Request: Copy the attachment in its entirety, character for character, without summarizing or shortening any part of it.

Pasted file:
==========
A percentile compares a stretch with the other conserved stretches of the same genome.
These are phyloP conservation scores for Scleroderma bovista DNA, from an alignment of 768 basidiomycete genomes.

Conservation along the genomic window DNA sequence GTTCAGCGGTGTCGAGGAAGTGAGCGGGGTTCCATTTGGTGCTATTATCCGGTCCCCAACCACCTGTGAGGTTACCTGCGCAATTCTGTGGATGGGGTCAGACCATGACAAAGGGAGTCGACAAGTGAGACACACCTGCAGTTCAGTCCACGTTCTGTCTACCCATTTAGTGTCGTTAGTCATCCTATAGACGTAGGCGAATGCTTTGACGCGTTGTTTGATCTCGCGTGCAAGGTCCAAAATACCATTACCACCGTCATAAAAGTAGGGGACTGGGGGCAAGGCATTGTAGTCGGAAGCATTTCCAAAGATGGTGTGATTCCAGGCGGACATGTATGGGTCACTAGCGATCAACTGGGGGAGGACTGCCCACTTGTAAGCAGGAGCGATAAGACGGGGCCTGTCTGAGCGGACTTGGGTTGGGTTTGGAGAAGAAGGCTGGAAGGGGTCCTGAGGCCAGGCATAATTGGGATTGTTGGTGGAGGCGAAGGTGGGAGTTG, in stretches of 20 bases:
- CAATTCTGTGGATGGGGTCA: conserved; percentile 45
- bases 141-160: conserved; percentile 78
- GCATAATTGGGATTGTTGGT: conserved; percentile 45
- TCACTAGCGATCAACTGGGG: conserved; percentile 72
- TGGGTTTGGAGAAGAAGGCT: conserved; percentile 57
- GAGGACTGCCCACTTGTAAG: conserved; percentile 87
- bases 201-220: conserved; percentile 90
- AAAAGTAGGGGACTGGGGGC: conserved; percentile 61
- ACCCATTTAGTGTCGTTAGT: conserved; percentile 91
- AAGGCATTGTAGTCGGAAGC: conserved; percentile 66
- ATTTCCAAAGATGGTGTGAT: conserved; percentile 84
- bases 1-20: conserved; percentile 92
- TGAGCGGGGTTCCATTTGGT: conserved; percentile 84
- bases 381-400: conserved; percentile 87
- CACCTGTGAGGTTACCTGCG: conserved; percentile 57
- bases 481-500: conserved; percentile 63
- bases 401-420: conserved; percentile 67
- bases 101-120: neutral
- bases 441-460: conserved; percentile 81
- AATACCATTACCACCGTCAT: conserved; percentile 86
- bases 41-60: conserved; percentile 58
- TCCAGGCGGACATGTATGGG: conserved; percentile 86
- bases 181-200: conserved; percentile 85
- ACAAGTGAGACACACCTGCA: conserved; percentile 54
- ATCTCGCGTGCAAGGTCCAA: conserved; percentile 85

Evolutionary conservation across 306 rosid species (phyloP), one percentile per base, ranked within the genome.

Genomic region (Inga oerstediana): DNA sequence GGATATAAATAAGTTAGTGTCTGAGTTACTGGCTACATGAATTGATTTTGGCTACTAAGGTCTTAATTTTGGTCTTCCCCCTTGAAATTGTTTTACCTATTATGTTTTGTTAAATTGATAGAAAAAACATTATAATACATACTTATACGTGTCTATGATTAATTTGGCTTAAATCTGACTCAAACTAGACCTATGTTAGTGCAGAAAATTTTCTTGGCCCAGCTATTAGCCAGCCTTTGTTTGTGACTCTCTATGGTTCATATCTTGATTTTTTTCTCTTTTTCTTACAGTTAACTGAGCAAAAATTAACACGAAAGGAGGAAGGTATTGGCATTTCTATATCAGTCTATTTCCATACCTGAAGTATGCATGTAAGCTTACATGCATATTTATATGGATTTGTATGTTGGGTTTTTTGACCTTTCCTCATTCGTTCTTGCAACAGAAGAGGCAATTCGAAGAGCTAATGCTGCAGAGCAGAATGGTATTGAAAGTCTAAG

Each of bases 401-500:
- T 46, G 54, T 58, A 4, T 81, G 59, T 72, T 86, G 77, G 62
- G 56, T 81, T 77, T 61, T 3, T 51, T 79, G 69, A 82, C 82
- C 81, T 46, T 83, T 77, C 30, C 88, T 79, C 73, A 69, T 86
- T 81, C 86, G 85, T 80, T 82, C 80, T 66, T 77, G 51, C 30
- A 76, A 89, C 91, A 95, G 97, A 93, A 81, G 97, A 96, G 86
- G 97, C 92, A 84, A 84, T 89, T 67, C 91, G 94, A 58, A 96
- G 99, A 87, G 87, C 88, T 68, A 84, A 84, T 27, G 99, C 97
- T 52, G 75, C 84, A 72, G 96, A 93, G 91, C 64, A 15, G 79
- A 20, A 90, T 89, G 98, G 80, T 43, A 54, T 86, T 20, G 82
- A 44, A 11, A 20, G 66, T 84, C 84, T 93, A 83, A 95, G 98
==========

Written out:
A percentile compares a stretch with the other conserved stretches of the same genome.
These are phyloP conservation scores for Scleroderma bovista DNA, from an alignment of 768 basidiomycete genomes.

Conservation along the genomic window DNA sequence GTTCAGCGGTGTCGAGGAAGTGAGCGGGGTTCCATTTGGTGCTATTATCCGGTCCCCAACCACCTGTGAGGTTACCTGCGCAATTCTGTGGATGGGGTCAGACCATGACAAAGGGAGTCGACAAGTGAGACACACCTGCAGTTCAGTCCACGTTCTGTCTACCCATTTAGTGTCGTTAGTCATCCTATAGACGTAGGCGAATGCTTTGACGCGTTGTTTGATCTCGCGTGCAAGGTCCAAAATACCATTACCACCGTCATAAAAGTAGGGGACTGGGGGCAAGGCATTGTAGTCGGAAGCATTTCCAAAGATGGTGTGATTCCAGGCGGACATGTATGGGTCACTAGCGATCAACTGGGGGAGGACTGCCCACTTGTAAGCAGGAGCGATAAGACGGGGCCTGTCTGAGCGGACTTGGGTTGGGTTTGGAGAAGAAGGCTGGAAGGGGTCCTGAGGCCAGGCATAATTGGGATTGTTGGTGGAGGCGAAGGTGGGAGTTG, in stretches of 20 bases:
- CAATTCTGTGGATGGGGTCA: conserved; percentile 45
- bases 141-160: conserved; percentile 78
- GCATAATTGGGATTGTTGGT: conserved; percentile 45
- TCACTAGCGATCAACTGGGG: conserved; percentile 72
- TGGGTTTGGAGAAGAAGGCT: conserved; percentile 57
- GAGGACTGCCCACTTGTAAG: conserved; percentile 87
- bases 201-220: conserved; percentile 90
- AAAAGTAGGGGACTGGGGGC: conserved; percentile 61
- ACCCATTTAGTGTCGTTAGT: conserved; percentile 91
- AAGGCATTGTAGTCGGAAGC: conserved; percentile 66
- ATTTCCAAAGATGGTGTGAT: conserved; percentile 84
- bases 1-20: conserved; percentile 92
- TGAGCGGGGTTCCATTTGGT: conserved; percentile 84
- bases 381-400: conserved; percentile 87
- CACCTGTGAGGTTACCTGCG: conserved; percentile 57
- bases 481-500: conserved; percentile 63
- bases 401-420: conserved; percentile 67
- bases 101-120: neutral
- bases 441-460: conserved; percentile 81
- AATACCATTACCACCGTCAT: conserved; percentile 86
- bases 41-60: conserved; percentile 58
- TCCAGGCGGACATGTATGGG: conserved; percentile 86
- bases 181-200: conserved; percentile 85
- ACAAGTGAGACACACCTGCA: conserved; percentile 54
- ATCTCGCGTGCAAGGTCCAA: conserved; percentile 85

Evolutionary conservation across 306 rosid species (phyloP), one percentile per base, ranked within the genome.

Genomic region (Inga oerstediana): DNA sequence GGATATAAATAAGTTAGTGTCTGAGTTACTGGCTACATGAATTGATTTTGGCTACTAAGGTCTTAATTTTGGTCTTCCCCCTTGAAATTGTTTTACCTATTATGTTTTGTTAAATTGATAGAAAAAACATTATAATACATACTTATACGTGTCTATGATTAATTTGGCTTAAATCTGACTCAAACTAGACCTATGTTAGTGCAGAAAATTTTCTTGGCCCAGCTATTAGCCAGCCTTTGTTTGTGACTCTCTATGGTTCATATCTTGATTTTTTTCTCTTTTTCTTACAGTTAACTGAGCAAAAATTAACACGAAAGGAGGAAGGTATTGGCATTTCTATATCAGTCTATTTCCATACCTGAAGTATGCATGTAAGCTTACATGCATATTTATATGGATTTGTATGTTGGGTTTTTTGACCTTTCCTCATTCGTTCTTGCAACAGAAGAGGCAATTCGAAGAGCTAATGCTGCAGAGCAGAATGGTATTGAAAGTCTAAG

Each of bases 401-500:
- T 46, G 54, T 58, A 4, T 81, G 59, T 72, T 86, G 77, G 62
- G 56, T 81, T 77, T 61, T 3, T 51, T 79, G 69, A 82, C 82
- C 81, T 46, T 83, T 77, C 30, C 88, T 79, C 73, A 69, T 86
- T 81, C 86, G 85, T 80, T 82, C 80, T 66, T 77, G 51, C 30
- A 76, A 89, C 91, A 95, G 97, A 93, A 81, G 97, A 96, G 86
- G 97, C 92, A 84, A 84, T 89, T 67, C 91, G 94, A 58, A 96
- G 99, A 87, G 87, C 88, T 68, A 84, A 84, T 27, G 99, C 97
- T 52, G 75, C 84, A 72, G 96, A 93, G 91, C 64, A 15, G 79
- A 20, A 90, T 89, G 98, G 80, T 43, A 54, T 86, T 20, G 82
- A 44, A 11, A 20, G 66, T 84, C 84, T 93, A 83, A 95, G 98